Content provided by Robyn Murray, Freelance Writer

When Ryan Byrne was 21 years old, he met his future wife. They were on a camping trip with friends, and Byrne was two years into college, studying management at the University of Nebraska at Omaha. His wife, Angie, was working full time, getting her degree, and raising a child. Dating would mean taking on a family, but there was no turning back; Byrne knew she was the one. Besides, he says, two years was enough bachelor life for him. So he concentrated on school full-time and worked three jobs to pay bills and help support his new family. He held an internship at ConAgra, waited tables at Outback, and delivered for Nebraska Furniture Mart. For Byrne, it was a pretty simple equation. “I did what I had to do,” he said.

That simple phrase is the motto Byrne lives by. He learned the importance of taking responsibility from his father, who learned it from his own. So when it came time to step up for his new family, he was ready. “I’d had plenty of time to goof around,” he said. “When I met my wife, I was ready to settle down.”


Byrne grew up in Millard, a sprawling suburb of Omaha, Neb. The youngest of four children, he was never coddled like a typical baby of the family. His father was conservative, tight with his money, and expected his children to distinguish between wants and needs. “I started working when I was 14, sacking groceries at Baker’s,” Byrne said, “and there hasn’t been a time that I didn’t have a job.”

It was a lesson his father had learned from his own father, who owned a moving company while he was growing up. Money wasn’t always plentiful, but he had worked hard to instill the importance of taking responsibility, while ensuring his children received top educations to set them up for success.

After high school, Byrne enrolled at UNO thinking he’d get into business with a background in technology. But after graduation, a friend got him an interview at Qa3 Financial Corp., and his career in the financial industry began. Byrne started there as a cashier, working on checks, wires, and other incoming funds. A few years later, he took a job in commission research at Securities America. But after working in the back office at two firms, he knew he wanted to be out in the field selling.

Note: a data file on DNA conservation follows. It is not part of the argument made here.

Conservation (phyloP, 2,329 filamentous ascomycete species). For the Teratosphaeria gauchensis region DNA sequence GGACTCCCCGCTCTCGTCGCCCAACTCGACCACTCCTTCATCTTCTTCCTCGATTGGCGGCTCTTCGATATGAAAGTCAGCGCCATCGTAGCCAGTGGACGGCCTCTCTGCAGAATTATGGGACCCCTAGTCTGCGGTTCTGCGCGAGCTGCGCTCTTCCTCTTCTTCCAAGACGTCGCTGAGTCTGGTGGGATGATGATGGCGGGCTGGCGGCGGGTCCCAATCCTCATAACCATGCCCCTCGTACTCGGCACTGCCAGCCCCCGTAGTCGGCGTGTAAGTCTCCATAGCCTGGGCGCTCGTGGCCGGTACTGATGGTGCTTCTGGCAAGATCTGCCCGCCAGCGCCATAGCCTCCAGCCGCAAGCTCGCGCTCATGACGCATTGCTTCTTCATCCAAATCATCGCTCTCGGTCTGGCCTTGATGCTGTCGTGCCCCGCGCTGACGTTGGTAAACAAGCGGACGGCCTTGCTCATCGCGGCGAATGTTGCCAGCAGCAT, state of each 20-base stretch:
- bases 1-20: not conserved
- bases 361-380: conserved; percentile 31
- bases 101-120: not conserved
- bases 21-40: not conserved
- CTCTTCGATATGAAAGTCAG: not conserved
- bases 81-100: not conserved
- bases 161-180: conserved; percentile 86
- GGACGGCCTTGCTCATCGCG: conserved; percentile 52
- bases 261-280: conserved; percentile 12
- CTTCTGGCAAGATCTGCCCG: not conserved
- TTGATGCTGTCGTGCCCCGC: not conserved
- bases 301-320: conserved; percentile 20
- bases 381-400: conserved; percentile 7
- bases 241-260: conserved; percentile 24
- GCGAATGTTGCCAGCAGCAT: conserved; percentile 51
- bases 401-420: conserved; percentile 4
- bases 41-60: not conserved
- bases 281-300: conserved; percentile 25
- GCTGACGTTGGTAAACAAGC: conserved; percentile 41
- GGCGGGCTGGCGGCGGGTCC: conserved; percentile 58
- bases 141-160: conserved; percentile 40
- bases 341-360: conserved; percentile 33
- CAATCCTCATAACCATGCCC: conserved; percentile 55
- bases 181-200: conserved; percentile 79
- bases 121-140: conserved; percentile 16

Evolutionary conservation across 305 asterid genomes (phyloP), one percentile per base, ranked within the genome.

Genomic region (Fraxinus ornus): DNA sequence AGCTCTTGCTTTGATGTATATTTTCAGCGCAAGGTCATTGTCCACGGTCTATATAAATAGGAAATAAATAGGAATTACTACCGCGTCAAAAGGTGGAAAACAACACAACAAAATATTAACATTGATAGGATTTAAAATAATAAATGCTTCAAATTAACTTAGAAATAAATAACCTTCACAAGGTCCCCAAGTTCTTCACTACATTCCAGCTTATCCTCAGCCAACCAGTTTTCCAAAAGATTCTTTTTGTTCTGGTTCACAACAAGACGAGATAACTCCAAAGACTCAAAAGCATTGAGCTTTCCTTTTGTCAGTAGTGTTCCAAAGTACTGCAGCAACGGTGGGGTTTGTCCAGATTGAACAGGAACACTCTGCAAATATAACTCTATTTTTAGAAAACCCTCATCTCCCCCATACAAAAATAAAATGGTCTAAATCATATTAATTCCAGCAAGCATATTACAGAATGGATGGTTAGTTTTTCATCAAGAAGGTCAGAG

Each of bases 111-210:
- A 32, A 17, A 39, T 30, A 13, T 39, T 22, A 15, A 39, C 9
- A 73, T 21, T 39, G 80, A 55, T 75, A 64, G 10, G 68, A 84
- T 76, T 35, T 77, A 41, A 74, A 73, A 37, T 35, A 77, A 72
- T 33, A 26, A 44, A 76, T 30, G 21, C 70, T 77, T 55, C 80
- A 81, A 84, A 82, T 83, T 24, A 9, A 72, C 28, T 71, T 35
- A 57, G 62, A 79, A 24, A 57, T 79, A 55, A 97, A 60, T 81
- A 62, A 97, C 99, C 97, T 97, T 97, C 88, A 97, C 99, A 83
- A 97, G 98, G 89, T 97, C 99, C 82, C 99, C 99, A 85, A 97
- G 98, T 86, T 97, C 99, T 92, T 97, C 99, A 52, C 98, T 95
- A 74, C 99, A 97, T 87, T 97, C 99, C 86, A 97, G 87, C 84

When a friend told him about a job opening in sales at CLS Investments, Byrne decided to go for it. That was 10 years ago. Today, Byrne is Vice President of Qualified Plans, working primarily in the defined-contribution space.

It’s a good fit; Byrne enjoys meeting advisors and presenting to clients, and the company encourages people with ambition. Byrne says he gravitated towards sales because that meant an opportunity for higher compensation and a path upwards in the company. But what really motivates him is what the money represents: the ability to support his family.

Today, Byrne’s step-daughter is in her first year of college. She’s studying pre-health at the University of Nebraska—Lincoln, and she’s got her future pretty well figured out. On a recent trip home, she told Byrne she felt sorry for her friends who were spoiled growing up because they are totally unprepared for the real world. “I told her that’s why I make you do what you do,” Byrne said. “I don’t try to make it hard on you, but I don’t try to make it easy on you either.”

Byrne has had two more children with his wife, an eight-year-old daughter and a three-year old son. They both already have savings accounts, and while they’re too young to start earning their own money, he encourages them to split their birthday or special occasion cash into spending and savings.

It’s never too early to start passing down those lessons Byrne has lived by: work hard, take responsibility, and do what needs to be done. “My dad was a hard worker, his dad was a hard worker,” Byrne said. “It’s something ingrained in our family blood.”